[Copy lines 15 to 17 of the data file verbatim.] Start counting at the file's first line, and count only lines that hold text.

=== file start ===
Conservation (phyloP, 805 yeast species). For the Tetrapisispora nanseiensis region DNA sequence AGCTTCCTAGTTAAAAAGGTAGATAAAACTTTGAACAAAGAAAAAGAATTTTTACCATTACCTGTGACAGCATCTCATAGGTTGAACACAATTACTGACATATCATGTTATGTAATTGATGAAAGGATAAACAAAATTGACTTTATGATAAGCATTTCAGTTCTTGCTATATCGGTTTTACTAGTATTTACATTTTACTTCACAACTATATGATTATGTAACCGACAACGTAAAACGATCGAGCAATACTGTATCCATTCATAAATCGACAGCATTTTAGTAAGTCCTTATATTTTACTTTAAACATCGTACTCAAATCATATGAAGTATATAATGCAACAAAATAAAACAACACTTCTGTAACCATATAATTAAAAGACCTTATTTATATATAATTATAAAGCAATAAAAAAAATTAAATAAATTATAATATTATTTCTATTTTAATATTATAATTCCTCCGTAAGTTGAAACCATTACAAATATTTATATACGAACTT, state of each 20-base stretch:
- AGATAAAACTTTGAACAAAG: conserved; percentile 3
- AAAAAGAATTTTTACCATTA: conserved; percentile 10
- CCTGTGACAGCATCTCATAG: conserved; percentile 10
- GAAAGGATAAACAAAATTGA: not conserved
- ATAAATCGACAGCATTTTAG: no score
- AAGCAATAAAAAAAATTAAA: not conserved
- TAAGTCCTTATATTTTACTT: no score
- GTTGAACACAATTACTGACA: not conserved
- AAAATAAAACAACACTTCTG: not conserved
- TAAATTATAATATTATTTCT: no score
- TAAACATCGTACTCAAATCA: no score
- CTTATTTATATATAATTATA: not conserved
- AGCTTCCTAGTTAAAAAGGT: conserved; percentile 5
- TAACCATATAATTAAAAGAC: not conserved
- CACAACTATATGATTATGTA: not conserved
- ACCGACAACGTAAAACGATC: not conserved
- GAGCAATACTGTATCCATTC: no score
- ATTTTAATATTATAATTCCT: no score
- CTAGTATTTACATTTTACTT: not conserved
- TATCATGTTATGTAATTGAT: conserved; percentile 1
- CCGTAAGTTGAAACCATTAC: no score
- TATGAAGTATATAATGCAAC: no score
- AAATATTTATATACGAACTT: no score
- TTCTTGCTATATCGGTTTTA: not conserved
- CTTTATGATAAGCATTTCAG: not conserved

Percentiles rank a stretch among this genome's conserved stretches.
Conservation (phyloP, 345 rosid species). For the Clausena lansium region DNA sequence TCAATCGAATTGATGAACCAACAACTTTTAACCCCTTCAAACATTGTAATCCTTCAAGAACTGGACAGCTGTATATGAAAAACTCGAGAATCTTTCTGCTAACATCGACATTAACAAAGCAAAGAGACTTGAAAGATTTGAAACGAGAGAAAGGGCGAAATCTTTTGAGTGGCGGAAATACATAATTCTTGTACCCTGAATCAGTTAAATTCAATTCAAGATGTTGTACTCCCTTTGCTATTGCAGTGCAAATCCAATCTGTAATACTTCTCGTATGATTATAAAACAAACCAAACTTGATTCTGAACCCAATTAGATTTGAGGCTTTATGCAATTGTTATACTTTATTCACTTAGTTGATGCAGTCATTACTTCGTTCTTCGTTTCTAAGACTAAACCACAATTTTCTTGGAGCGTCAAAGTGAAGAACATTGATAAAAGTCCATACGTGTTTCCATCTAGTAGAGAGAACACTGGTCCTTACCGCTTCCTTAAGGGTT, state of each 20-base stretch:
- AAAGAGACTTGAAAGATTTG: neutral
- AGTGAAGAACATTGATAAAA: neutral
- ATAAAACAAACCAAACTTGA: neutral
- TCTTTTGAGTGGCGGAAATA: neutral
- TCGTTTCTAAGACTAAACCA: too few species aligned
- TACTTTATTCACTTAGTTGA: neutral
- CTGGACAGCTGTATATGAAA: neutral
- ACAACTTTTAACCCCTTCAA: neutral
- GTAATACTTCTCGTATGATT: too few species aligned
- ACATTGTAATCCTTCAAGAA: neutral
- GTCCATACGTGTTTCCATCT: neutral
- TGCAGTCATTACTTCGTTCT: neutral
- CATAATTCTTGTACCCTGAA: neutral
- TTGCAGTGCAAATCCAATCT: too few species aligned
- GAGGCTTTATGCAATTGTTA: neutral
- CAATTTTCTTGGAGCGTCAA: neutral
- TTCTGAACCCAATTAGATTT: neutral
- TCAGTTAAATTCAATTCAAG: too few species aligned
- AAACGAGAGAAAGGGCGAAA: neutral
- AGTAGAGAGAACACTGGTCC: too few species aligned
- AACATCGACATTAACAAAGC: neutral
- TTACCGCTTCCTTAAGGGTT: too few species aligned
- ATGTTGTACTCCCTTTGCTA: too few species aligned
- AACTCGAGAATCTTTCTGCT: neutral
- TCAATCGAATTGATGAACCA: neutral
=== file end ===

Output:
- TAACCATATAATTAAAAGAC: not conserved
- CACAACTATATGATTATGTA: not conserved
- ACCGACAACGTAAAACGATC: not conserved